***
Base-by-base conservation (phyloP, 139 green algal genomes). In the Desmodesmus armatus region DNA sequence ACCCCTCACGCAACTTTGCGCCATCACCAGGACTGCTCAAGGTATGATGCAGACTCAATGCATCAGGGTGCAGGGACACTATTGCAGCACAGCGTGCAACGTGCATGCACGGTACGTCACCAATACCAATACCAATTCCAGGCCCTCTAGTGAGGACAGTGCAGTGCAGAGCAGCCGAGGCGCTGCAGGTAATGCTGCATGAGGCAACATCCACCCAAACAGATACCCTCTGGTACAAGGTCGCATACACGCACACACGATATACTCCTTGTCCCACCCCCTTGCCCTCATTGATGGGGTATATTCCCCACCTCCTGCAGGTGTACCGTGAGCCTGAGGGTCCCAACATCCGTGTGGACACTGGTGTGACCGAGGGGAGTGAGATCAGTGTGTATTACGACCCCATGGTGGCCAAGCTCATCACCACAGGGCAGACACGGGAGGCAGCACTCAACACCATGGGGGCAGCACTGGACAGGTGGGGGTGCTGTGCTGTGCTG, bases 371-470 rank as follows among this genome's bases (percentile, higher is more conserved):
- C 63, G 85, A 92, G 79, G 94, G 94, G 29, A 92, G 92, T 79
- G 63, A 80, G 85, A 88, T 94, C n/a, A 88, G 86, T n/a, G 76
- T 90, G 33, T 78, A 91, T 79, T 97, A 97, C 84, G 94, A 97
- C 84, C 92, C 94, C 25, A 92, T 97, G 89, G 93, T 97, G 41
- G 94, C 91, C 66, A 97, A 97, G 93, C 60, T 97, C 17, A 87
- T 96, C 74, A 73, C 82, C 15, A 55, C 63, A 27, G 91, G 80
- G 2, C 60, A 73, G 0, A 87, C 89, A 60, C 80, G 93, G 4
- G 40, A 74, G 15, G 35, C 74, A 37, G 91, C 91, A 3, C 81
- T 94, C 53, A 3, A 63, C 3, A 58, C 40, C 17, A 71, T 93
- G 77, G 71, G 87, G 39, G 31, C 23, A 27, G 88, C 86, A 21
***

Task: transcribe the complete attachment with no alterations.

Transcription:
Base-by-base conservation (phyloP, 139 green algal genomes). In the Desmodesmus armatus region DNA sequence ACCCCTCACGCAACTTTGCGCCATCACCAGGACTGCTCAAGGTATGATGCAGACTCAATGCATCAGGGTGCAGGGACACTATTGCAGCACAGCGTGCAACGTGCATGCACGGTACGTCACCAATACCAATACCAATTCCAGGCCCTCTAGTGAGGACAGTGCAGTGCAGAGCAGCCGAGGCGCTGCAGGTAATGCTGCATGAGGCAACATCCACCCAAACAGATACCCTCTGGTACAAGGTCGCATACACGCACACACGATATACTCCTTGTCCCACCCCCTTGCCCTCATTGATGGGGTATATTCCCCACCTCCTGCAGGTGTACCGTGAGCCTGAGGGTCCCAACATCCGTGTGGACACTGGTGTGACCGAGGGGAGTGAGATCAGTGTGTATTACGACCCCATGGTGGCCAAGCTCATCACCACAGGGCAGACACGGGAGGCAGCACTCAACACCATGGGGGCAGCACTGGACAGGTGGGGGTGCTGTGCTGTGCTG, bases 371-470 rank as follows among this genome's bases (percentile, higher is more conserved):
- C 63, G 85, A 92, G 79, G 94, G 94, G 29, A 92, G 92, T 79
- G 63, A 80, G 85, A 88, T 94, C n/a, A 88, G 86, T n/a, G 76
- T 90, G 33, T 78, A 91, T 79, T 97, A 97, C 84, G 94, A 97
- C 84, C 92, C 94, C 25, A 92, T 97, G 89, G 93, T 97, G 41
- G 94, C 91, C 66, A 97, A 97, G 93, C 60, T 97, C 17, A 87
- T 96, C 74, A 73, C 82, C 15, A 55, C 63, A 27, G 91, G 80
- G 2, C 60, A 73, G 0, A 87, C 89, A 60, C 80, G 93, G 4
- G 40, A 74, G 15, G 35, C 74, A 37, G 91, C 91, A 3, C 81
- T 94, C 53, A 3, A 63, C 3, A 58, C 40, C 17, A 71, T 93
- G 77, G 71, G 87, G 39, G 31, C 23, A 27, G 88, C 86, A 21